26
Mar
15

Henry’s tour: day 3

Thurs 26th march sml - Copy

Today Henry is dancing around the National Trust’s High Peak Estate looking for a girl.

And wondering why he doesn’t feature as a ‘Sentinel of the Moors’ on that National Trust sign. Here’s what it says:

The strange cackling call of the red grouse

The mournful wail of the golden plover

The bubbling cry of the curlew

These sounds symbolise the wild mystery of the moors.

If you are lucky you might see a merlin, dashing low over the heather, or a short-eared owl floating ghost-like in the mist.

These birds inspired myths and legends in the past.

Today they tell us how important this fragile landscape is for some of our most threatened wildlife.

The National Trust is managing the habitat so visitors can enjoy forever the sights and sounds of this special place.

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4 Responses to “Henry’s tour: day 3”


  1. 1 terrypickford
    March 26, 2015 at 4:51 pm

    Everyone is looking forward to seeing Henry in the Forest of Bowland, the home of the Hen Harrier?

    • March 26, 2015 at 11:00 pm

      Forest of Bowland is unfortunately the home of the dead Hen Harrier. Gone the same way as the Norwegian Blue Parrot. The rich and ugly that own the area do their damnedest to XXXXX XXXXX XXXXX XXXXX.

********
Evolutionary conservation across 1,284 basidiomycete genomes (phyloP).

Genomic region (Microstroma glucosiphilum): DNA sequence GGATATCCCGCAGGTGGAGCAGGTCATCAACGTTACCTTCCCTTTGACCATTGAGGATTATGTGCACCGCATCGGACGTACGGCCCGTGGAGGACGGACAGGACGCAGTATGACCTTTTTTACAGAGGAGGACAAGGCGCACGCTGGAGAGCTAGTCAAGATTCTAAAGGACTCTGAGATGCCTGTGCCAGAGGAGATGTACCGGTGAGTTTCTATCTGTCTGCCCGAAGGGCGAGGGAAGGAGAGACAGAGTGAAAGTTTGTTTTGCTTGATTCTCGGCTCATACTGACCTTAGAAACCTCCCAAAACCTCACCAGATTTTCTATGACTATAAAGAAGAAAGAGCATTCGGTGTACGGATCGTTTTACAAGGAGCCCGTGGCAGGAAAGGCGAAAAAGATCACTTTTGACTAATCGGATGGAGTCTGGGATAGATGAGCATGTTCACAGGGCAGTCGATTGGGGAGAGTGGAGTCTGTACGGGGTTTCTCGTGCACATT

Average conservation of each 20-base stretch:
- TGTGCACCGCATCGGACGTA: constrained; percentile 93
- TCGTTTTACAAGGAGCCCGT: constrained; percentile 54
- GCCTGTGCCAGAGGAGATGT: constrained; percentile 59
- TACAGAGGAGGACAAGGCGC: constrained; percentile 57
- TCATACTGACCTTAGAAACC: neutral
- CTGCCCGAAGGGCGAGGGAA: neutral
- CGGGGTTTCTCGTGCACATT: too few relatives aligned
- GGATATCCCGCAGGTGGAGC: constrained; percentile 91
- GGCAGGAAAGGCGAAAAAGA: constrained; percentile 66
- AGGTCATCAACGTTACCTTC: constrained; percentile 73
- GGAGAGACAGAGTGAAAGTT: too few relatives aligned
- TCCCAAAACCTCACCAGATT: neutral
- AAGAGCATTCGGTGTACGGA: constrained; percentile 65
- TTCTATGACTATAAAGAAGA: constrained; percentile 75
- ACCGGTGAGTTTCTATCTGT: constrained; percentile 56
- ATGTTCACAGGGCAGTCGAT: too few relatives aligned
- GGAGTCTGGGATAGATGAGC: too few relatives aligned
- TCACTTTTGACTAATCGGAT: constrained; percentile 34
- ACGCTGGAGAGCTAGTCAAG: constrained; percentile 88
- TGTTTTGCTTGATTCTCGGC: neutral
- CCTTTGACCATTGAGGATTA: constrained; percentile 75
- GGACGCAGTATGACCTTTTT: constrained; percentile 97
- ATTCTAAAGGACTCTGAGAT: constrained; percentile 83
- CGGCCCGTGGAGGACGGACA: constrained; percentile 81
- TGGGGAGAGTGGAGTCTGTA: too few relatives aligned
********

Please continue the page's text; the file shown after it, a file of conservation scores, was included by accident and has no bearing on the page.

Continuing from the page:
I did see a male HH some years ago in the Bowland moors. My sad thought was how long would it survive?

  2. 3 Alex Milne
    March 27, 2015 at 4:14 pm

    Whilst we may be able to follow Henry on his tour, it seems we are unlikely to see Annie from Langholm. See Making the Most of Moorlands” blog. Annie’s transmitter has not been heard of since 19th March.

    • 4 Marco McGinty
      March 27, 2015 at 6:12 pm

      And as the incident has been reported to the authorities, and there is a team on the ground looking for her, that could well suggest another mysterious grouse moor disappearance.

      Unsurprisingly, it would appear that following Annie’s short northwards move from the north coast of the Solway, she appeared to settle in the killing fields of Leadhills in late February. This move was documented in a post dated 23 February, and she was reported as alive and well in the same area in a post dated 12 March, followed by today’s post highlighting the concern for the Hen Harrier’s wellbeing.

      So, if she is indeed dead, which is most likely, and if she was killed on these same moors, quite likely, then that would be less than a month she survived on the grouse moors in or around the Leadhills Estate.


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